Tuberculosis deaths rise for the first time in more than a decade from COVID



The pandemic has marked a setback in the years of global progress in the fight against tuberculosis (TB) and, for the first time in more than a decade, deaths from this disease have increased, according to the report World Health Organization’s 2021 Global TB report published by the World Health Organization (who).

In 2020, more people died of tuberculosis – with fewer people diagnosed and treated or receiving preventive therapy for the disease – compared to 2019. Overall spending on essential services also decreased.

The increase in the number of deaths is due to the difficulty in accessing essential services in the midst of the pandemic and the reduction in resources allocated to the fight against this disease

According to the institution, this has been mainly due to two reasons. The first is the access interruption to health services against tuberculosis and resource reduction. In many countries, these have been transferred to respond to COVID-19, which has limited the availability of essential services. The second reason has been the difficulty obtaining medical assistance due to lockdowns.

“This report confirms our fears that the disruption of essential health services due to the pandemic could begin to derail years of progress against tuberculosis,” he says. Tedros Adhanom Ghebreyesus, Director-General of WHO.

“This is alarming news that should serve as a global wake-up call for the urgent need for investment and innovation to close the gap in diagnosis, treatment and care for the millions of people affected by this ancient, but preventable and treatable disease.” adds the expert.

Difficulties arising from the pandemic

Tuberculosis services are some of the many that have been disrupted by the covid-19 pandemic in 2020, but the impact of this disease has been especially serious. For example, approximately 1.5 million people died in 2020 (including 214,000 among those who were HIV positive).

The increase in the number of deaths occurred mainly in the 30 countries with the highest incidence of this disease. According to WHO projections, the number of people who develop this condition and die could be much higher in 2021 and 2022.

Furthermore, difficulties in providing and accessing essential services in the fight against tuberculosis have led to many people have not been diagnosed in 2020. In 2019, 7.1 million people were notified to national governments who had been diagnosed, while in 2020 this number dropped to 5.8 million.

According to WHO projections, the number of people who suffer from this disease and die could be much higher in 2021 and 2022

The organization estimates that some 4.1 million people They currently suffer from it, however, they have not been assessed by a specialist or officially reported to the national authorities. This figure is higher than the 2.9 million in 2019.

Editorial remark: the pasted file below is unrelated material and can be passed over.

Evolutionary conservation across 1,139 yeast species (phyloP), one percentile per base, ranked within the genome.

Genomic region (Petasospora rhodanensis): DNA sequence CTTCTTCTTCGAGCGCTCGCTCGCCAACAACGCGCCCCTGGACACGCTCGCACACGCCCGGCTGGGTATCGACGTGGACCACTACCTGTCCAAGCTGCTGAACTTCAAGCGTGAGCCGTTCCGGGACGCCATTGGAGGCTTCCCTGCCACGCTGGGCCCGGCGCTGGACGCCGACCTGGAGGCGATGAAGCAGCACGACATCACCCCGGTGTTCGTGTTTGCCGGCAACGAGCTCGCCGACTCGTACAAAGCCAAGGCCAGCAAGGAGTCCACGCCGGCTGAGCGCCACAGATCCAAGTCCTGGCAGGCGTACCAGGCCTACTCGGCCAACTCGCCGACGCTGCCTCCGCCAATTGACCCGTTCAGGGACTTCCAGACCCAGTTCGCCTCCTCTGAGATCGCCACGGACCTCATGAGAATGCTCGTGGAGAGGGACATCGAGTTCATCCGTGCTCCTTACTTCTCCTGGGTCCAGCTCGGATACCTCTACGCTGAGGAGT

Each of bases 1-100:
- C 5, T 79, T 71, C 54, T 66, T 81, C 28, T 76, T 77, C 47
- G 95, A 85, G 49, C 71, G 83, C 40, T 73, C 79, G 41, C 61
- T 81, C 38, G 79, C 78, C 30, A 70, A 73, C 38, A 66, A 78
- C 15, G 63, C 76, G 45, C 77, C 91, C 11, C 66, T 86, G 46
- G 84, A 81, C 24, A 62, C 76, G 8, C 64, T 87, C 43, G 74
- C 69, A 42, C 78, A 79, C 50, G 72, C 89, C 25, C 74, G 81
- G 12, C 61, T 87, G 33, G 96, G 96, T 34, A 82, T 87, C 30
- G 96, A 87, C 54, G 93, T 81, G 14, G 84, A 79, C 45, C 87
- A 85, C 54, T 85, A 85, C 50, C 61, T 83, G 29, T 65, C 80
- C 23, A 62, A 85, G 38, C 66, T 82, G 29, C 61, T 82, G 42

The countries that contributed the most to the global reduction in TB notifications between 2019 and 2020 were India (41%), Indonesia (14%), Philippines (12 and China (8%). These and 12 other countries accounted for 93% of the total decline in the world. The supply of preventive treatment. Some 2.8 million people accessed it in 2020, a reduction of 21% from 2019.

The number of people treated by drug-resistant tuberculosis It fell by 15%, from 177,000 in 2019 to 150,000 in 2020, which is equivalent to only about 1 in 3 people who need it.

The global goals, far from being achieved

This step back from the pandemic means that global goals in the fight against this infectious disease they seem increasingly unattainable. However, there are some successes. The reduction in the number of tuberculosis deaths between 2015 and 2020 was 9.2%, or about a quarter of the way towards the goal of 35% by 2020.

In addition, the number of people in the world who get sick each year (relative to population) fell by 11% between 2015 and 2020, a little more than halfway to the 2020 milestone of 20%. Too, WHO European Region exceeded 2020 target, with a reduction of 25%. This was primarily driven by the decline in Russia, where the incidence fell by 6% per year between 2010 and 2020.

The report provides important data and a strong reminder to countries to urgently accelerate their responses to tuberculosis and save lives.

Tereza Kasaeva, Director of the Global Tuberculosis Program

Likewise, the Africa Region WHO was close to meeting the target, with a 19% decline, reflecting impressive reductions of 4-10% per year in South Africa and several other southern African countries, following a peak in the HIV epidemic. HIV (HIV) and the expansion of tuberculosis and HIV prevention and care.

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